'It's Over': Mr. Baseball Yogi Berra Dies at 90

'It's Over': Mr. Baseball Yogi Berra Dies at 90

'It's Over': Mr. Baseball Yogi Berra Dies at 90

When former Yankees general manager Larry MacPhail first saw Yogi Berra, he said the squat, goofy-looking catcher reminded him of "the bottom man on an unemployed acrobatic team."

At 5'8" with a paunchy body and mischievous smirk, Berra seemed an unlikely baseball hero. But the oft-quoted New York Yankees legend, who won three American League MVP awards and 10 World Series titles, is remembered as a clutch hitter and one of the greatest catchers of all time. He died Tuesday at the age of 90.

Berra died of natural causes at his home in New Jersey, Dave Kaplan, the director of the New Jersey-based Yogi Berra Museum told the Associated Press.

The beloved Hall of Famer -- who memorably uttered "When you come to a fork in the road, take it," among other malapropisms and contradictory phrases -- was an essential part of the Yankees dynasty that dominated Major League Baseball from the late 1940s to the early 1960s and included other greats like Joe DiMaggio and Mickey Mantle.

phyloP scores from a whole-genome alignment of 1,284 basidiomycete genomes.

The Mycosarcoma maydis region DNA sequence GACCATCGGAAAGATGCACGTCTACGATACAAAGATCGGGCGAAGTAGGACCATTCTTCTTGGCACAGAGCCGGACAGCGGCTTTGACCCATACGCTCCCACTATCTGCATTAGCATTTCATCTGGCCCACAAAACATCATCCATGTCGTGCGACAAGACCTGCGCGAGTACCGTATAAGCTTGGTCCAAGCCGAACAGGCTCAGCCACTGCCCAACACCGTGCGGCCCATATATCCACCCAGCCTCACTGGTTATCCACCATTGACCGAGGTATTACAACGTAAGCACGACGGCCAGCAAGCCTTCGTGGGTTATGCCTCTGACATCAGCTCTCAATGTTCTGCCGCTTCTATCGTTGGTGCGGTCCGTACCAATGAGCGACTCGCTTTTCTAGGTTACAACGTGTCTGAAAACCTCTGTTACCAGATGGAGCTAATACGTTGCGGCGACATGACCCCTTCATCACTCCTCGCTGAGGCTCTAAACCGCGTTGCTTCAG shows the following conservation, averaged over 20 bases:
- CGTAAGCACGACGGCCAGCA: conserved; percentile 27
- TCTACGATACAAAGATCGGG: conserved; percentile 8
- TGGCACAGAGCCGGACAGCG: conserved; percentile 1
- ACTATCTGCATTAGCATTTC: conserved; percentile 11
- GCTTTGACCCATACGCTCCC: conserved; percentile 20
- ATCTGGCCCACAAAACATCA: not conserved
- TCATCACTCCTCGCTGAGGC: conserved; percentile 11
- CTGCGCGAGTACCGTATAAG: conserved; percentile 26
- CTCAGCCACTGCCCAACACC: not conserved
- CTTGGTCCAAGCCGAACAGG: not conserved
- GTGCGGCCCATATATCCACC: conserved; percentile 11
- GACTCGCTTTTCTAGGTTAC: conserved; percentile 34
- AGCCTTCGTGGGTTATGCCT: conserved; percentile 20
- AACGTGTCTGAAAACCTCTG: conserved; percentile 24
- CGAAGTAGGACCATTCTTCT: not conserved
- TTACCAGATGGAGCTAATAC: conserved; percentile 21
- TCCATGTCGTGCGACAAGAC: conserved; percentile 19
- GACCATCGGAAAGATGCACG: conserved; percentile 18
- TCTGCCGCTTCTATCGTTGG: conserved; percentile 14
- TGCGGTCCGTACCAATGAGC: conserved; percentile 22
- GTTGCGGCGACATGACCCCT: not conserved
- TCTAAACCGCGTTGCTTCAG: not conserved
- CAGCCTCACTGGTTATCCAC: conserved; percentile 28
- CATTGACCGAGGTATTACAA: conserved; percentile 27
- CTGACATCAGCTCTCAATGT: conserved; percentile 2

Partly due to the Yankees' success during that era, Berra, who was also a 15-time All-Star, established several Fall Classic records, including most games played, most at-bats and most hits. In 1957, he became the first World Series pinch-hitter to hit a home run.

Proving, as he said, "It ain't over 'til it's over," Berra maintained a presence in the major leagues as a coach and manager -- he is one of only six managers to lead an American League and National League team to the World Series -- and became a symbol of New York baseball, past and present.


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